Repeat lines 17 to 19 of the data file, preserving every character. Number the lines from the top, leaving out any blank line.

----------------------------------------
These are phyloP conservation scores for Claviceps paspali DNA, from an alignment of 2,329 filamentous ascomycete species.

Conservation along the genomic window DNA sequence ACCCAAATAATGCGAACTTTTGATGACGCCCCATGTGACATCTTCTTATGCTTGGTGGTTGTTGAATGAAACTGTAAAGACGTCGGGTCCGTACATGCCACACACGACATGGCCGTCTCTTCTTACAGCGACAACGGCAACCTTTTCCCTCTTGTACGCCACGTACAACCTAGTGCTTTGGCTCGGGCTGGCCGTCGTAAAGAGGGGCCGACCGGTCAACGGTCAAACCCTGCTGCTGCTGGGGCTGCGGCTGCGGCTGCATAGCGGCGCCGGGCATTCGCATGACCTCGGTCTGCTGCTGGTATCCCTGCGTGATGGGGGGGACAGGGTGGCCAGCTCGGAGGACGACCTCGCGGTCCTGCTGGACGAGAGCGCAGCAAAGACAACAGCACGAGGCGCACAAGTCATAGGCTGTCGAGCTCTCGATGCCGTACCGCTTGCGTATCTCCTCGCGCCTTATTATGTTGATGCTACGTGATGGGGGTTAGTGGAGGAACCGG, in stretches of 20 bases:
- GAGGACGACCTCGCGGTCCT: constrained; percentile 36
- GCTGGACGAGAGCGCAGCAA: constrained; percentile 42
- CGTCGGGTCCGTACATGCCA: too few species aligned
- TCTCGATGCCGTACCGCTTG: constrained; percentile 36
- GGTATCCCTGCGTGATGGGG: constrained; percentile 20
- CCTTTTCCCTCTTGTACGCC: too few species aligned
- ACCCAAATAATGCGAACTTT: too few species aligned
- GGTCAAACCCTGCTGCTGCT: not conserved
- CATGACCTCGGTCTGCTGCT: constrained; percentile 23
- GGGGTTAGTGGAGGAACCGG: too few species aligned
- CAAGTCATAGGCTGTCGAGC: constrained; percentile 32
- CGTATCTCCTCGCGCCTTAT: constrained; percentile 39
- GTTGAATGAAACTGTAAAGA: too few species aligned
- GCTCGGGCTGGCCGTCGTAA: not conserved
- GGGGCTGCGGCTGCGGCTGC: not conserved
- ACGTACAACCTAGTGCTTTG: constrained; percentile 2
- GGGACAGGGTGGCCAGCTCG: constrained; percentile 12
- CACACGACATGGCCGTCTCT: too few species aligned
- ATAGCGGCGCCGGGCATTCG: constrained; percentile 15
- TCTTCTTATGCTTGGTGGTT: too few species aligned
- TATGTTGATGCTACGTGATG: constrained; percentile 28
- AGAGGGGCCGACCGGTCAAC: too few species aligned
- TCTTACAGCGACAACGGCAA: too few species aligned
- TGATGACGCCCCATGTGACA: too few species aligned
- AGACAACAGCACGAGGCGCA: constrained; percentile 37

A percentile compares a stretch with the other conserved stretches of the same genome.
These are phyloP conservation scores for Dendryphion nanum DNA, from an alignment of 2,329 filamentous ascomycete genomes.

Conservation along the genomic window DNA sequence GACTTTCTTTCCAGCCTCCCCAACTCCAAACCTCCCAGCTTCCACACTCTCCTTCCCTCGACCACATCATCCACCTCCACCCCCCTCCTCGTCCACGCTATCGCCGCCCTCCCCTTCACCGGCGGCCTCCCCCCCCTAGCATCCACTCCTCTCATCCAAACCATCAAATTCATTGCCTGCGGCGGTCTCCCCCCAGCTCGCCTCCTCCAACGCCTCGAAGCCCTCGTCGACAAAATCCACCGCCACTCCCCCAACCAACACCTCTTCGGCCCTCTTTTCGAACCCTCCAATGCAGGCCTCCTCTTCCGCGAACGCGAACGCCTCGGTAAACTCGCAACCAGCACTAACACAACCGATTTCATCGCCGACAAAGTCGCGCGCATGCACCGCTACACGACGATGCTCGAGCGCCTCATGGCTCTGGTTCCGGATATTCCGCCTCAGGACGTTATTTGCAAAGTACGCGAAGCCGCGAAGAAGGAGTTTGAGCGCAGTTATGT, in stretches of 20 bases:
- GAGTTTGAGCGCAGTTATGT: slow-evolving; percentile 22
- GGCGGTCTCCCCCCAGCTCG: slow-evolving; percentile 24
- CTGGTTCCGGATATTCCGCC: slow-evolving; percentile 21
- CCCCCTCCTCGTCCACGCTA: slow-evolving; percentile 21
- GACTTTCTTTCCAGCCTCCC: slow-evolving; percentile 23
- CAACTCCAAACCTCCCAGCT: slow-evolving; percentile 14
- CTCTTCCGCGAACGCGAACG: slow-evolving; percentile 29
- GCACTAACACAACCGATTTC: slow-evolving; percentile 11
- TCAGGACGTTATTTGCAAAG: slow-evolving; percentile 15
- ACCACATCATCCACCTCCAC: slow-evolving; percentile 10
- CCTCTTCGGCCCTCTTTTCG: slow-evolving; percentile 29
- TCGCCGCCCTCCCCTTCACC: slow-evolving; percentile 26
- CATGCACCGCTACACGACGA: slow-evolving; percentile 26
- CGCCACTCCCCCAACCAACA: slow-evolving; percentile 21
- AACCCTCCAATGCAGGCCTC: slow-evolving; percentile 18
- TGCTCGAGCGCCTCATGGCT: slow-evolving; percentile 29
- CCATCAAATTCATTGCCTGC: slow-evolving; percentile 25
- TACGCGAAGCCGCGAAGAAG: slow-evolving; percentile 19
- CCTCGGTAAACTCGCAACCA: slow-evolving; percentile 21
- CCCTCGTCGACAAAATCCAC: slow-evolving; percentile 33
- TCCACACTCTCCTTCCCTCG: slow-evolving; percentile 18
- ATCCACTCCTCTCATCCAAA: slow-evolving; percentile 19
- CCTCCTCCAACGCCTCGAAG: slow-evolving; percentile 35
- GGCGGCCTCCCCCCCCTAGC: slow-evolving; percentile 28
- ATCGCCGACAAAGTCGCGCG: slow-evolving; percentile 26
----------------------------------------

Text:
- GGGGCTGCGGCTGCGGCTGC: not conserved
- ACGTACAACCTAGTGCTTTG: constrained; percentile 2
- GGGACAGGGTGGCCAGCTCG: constrained; percentile 12